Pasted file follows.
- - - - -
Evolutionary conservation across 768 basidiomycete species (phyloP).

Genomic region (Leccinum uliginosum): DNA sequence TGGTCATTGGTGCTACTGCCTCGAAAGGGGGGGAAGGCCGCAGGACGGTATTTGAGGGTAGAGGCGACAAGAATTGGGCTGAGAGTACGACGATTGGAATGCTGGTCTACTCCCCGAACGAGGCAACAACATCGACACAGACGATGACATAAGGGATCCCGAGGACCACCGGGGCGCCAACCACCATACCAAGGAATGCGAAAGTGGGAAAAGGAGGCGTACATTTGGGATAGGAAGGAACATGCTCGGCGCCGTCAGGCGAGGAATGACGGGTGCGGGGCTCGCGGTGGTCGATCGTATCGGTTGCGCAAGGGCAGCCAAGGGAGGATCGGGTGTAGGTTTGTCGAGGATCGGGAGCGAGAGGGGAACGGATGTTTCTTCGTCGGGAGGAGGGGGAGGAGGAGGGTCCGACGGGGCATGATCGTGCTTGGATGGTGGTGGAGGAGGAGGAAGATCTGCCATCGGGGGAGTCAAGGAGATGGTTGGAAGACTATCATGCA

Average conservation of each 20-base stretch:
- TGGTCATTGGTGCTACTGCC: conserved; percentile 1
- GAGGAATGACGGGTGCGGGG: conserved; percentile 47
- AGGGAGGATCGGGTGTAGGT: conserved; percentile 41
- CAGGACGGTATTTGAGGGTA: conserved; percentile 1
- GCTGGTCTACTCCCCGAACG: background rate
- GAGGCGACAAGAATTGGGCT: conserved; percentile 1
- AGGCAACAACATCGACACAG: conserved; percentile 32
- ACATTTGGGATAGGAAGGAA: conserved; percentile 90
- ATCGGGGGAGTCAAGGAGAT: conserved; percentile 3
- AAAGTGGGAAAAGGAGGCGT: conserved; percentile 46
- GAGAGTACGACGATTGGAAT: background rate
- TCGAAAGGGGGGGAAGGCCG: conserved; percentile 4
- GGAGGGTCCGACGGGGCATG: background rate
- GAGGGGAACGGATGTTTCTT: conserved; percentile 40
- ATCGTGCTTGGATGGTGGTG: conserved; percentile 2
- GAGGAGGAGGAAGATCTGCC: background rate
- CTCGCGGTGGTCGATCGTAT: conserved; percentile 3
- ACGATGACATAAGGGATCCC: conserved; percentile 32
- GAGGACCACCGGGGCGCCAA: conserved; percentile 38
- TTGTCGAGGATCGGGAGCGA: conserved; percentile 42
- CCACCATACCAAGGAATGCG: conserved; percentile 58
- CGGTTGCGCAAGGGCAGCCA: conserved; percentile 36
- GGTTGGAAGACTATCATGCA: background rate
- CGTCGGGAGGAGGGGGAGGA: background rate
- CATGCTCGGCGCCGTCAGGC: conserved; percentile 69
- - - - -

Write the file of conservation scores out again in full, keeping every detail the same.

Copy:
Evolutionary conservation across 768 basidiomycete species (phyloP).

Genomic region (Leccinum uliginosum): DNA sequence TGGTCATTGGTGCTACTGCCTCGAAAGGGGGGGAAGGCCGCAGGACGGTATTTGAGGGTAGAGGCGACAAGAATTGGGCTGAGAGTACGACGATTGGAATGCTGGTCTACTCCCCGAACGAGGCAACAACATCGACACAGACGATGACATAAGGGATCCCGAGGACCACCGGGGCGCCAACCACCATACCAAGGAATGCGAAAGTGGGAAAAGGAGGCGTACATTTGGGATAGGAAGGAACATGCTCGGCGCCGTCAGGCGAGGAATGACGGGTGCGGGGCTCGCGGTGGTCGATCGTATCGGTTGCGCAAGGGCAGCCAAGGGAGGATCGGGTGTAGGTTTGTCGAGGATCGGGAGCGAGAGGGGAACGGATGTTTCTTCGTCGGGAGGAGGGGGAGGAGGAGGGTCCGACGGGGCATGATCGTGCTTGGATGGTGGTGGAGGAGGAGGAAGATCTGCCATCGGGGGAGTCAAGGAGATGGTTGGAAGACTATCATGCA

Average conservation of each 20-base stretch:
- TGGTCATTGGTGCTACTGCC: conserved; percentile 1
- GAGGAATGACGGGTGCGGGG: conserved; percentile 47
- AGGGAGGATCGGGTGTAGGT: conserved; percentile 41
- CAGGACGGTATTTGAGGGTA: conserved; percentile 1
- GCTGGTCTACTCCCCGAACG: background rate
- GAGGCGACAAGAATTGGGCT: conserved; percentile 1
- AGGCAACAACATCGACACAG: conserved; percentile 32
- ACATTTGGGATAGGAAGGAA: conserved; percentile 90
- ATCGGGGGAGTCAAGGAGAT: conserved; percentile 3
- AAAGTGGGAAAAGGAGGCGT: conserved; percentile 46
- GAGAGTACGACGATTGGAAT: background rate
- TCGAAAGGGGGGGAAGGCCG: conserved; percentile 4
- GGAGGGTCCGACGGGGCATG: background rate
- GAGGGGAACGGATGTTTCTT: conserved; percentile 40
- ATCGTGCTTGGATGGTGGTG: conserved; percentile 2
- GAGGAGGAGGAAGATCTGCC: background rate
- CTCGCGGTGGTCGATCGTAT: conserved; percentile 3
- ACGATGACATAAGGGATCCC: conserved; percentile 32
- GAGGACCACCGGGGCGCCAA: conserved; percentile 38
- TTGTCGAGGATCGGGAGCGA: conserved; percentile 42
- CCACCATACCAAGGAATGCG: conserved; percentile 58
- CGGTTGCGCAAGGGCAGCCA: conserved; percentile 36
- GGTTGGAAGACTATCATGCA: background rate
- CGTCGGGAGGAGGGGGAGGA: background rate
- CATGCTCGGCGCCGTCAGGC: conserved; percentile 69